Climate Matters: A conversation with Rep. Amy Sheldon on the Renewable Energy Standard
The Renewable Energy Standard, passed by the state Legislature in 2015, sets targets for the amount of renewable energy used in Vermont, states how much of that energy must be generated in Vermont, defines what kinds of energy count as renewable energy, and puts in place a system of renewable energy credits as a way to account for all of the above.
Climate Matters columnist Mike Roy sat down with Vermont State Rep. Amy Sheldon of Middlebury — who chairs the House Committee on Environment & Energy and co-chairs the Renewable Energy Standard working group — to talk about the Renewable Energy Standard and her views on energy and Vermont.
Here’s their conversation:
Mike Roy: Before we get too deep into the weeds, why was the Renewable Energy Standard created to begin with? Why is it being looked at this fall? And why should anybody other than an energy wonk care about any of this?
Amy Sheldon: The Renewable Energy Standard was created to promote the transition to renewable energy. According to the folks who help us with the accounting, Vermont has the greenest grid of any state in the country now in large part because of it. It went into statute in 2015 and into effect in 2017. It is now six years later and other New England states have pushed the ball a little further up the hill, and it’s time for us to look at our renewable energy standard.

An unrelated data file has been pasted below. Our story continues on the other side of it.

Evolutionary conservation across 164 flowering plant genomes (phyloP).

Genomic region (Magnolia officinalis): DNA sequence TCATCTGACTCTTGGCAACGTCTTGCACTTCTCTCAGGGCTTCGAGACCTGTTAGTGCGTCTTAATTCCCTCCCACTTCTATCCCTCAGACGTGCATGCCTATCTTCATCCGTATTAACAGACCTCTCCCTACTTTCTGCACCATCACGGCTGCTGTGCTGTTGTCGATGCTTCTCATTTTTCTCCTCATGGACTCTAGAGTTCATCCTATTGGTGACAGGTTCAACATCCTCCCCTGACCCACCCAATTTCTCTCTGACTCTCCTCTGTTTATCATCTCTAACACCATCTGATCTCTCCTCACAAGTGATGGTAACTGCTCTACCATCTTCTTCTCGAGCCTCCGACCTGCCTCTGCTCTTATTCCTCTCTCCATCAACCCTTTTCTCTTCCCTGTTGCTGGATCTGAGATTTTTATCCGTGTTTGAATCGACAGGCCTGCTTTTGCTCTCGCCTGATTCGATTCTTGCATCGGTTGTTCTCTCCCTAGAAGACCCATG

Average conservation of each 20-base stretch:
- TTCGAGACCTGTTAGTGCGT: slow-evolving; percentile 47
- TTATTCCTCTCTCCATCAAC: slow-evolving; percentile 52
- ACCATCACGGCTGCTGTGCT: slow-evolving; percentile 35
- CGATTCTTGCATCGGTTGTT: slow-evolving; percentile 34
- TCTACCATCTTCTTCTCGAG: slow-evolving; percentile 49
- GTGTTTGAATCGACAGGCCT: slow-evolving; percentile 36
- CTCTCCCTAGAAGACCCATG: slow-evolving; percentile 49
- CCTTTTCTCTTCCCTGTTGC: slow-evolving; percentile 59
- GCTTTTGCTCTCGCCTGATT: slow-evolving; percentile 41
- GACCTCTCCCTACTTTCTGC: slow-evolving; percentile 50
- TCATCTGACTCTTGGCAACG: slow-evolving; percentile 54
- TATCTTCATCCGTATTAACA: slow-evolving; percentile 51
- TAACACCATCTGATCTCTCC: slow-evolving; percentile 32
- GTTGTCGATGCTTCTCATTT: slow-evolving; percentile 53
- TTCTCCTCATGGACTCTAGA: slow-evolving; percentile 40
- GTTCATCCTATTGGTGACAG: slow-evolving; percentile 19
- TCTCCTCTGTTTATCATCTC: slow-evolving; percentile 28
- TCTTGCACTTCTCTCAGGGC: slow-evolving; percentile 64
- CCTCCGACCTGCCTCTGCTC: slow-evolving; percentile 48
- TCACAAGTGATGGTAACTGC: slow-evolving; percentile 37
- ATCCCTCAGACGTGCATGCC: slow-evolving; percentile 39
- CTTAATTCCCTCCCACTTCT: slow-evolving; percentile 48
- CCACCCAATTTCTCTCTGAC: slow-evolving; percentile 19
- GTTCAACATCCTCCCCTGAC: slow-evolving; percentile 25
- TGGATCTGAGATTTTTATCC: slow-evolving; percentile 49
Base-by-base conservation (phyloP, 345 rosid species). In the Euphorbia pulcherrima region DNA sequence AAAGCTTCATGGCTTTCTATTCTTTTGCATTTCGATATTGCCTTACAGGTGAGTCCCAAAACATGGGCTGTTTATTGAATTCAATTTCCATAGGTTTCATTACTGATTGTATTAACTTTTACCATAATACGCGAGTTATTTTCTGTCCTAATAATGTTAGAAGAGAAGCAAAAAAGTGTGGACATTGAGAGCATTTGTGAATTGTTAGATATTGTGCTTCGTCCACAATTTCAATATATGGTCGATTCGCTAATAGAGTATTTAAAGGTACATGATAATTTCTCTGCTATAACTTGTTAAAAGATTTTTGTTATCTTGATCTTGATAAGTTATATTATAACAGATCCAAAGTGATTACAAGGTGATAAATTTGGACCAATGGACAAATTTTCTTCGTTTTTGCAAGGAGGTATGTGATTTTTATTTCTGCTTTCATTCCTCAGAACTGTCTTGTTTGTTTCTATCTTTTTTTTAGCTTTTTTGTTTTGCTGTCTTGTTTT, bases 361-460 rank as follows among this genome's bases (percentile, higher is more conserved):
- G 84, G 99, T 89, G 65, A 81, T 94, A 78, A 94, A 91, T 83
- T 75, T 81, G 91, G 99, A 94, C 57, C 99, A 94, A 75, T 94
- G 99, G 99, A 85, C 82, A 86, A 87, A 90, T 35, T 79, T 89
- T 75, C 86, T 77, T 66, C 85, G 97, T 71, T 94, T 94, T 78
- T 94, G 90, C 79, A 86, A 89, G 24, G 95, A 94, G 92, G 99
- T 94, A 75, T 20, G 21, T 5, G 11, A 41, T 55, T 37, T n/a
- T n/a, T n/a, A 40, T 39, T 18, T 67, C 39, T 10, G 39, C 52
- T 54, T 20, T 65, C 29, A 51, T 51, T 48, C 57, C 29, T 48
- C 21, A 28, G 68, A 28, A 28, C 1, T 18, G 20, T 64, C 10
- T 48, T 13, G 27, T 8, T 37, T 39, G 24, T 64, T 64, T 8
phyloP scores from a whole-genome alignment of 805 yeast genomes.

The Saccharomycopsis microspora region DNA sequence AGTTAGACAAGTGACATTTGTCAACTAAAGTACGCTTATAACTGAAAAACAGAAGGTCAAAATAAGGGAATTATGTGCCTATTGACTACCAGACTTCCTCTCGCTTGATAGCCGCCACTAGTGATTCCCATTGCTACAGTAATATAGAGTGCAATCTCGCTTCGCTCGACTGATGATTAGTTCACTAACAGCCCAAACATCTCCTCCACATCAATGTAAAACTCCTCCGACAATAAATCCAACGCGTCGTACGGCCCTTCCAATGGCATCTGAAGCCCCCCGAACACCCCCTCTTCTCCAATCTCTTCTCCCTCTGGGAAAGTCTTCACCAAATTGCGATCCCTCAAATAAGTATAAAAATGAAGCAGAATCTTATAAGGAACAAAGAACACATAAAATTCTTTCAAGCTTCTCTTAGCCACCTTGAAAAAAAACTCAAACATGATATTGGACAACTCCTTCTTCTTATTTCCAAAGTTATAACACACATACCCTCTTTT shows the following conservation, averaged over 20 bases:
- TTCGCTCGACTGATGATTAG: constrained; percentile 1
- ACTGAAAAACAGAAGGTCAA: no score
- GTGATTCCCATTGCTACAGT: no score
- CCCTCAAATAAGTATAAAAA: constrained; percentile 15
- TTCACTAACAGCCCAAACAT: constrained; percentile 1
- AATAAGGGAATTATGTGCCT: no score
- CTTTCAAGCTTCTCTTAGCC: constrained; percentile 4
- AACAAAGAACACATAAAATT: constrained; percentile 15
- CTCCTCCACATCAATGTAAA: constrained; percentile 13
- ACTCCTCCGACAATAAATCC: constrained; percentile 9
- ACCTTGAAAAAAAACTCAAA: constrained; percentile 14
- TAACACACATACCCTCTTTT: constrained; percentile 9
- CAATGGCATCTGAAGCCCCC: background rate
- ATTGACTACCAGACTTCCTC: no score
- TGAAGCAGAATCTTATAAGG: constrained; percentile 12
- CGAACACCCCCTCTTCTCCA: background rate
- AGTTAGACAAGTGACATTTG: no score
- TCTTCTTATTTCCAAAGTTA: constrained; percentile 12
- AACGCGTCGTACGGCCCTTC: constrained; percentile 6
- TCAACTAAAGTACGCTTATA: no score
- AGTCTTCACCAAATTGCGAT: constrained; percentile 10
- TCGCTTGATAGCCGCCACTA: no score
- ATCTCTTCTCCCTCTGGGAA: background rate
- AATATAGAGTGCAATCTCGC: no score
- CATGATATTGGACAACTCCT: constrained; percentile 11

To understand why this matters, you have to look at the bigger picture. Right now in Vermont and in the country and the world, we face three major crises. We have a public health crisis. We have a biodiversity crisis. And we have a climate crisis. For me, all three are interwoven. Every bill we take up this session is going to be evaluated in that frame. The biodiversity bill, which is also called the 30 by 30 bill, sets in statute the goals of conserving 30% of our lands and waters by 2030. We’ve also been working hard for a number of years to update statewide land use regulation, and this year we’re going to be working on that again. We see that as a complement to the conservation bill.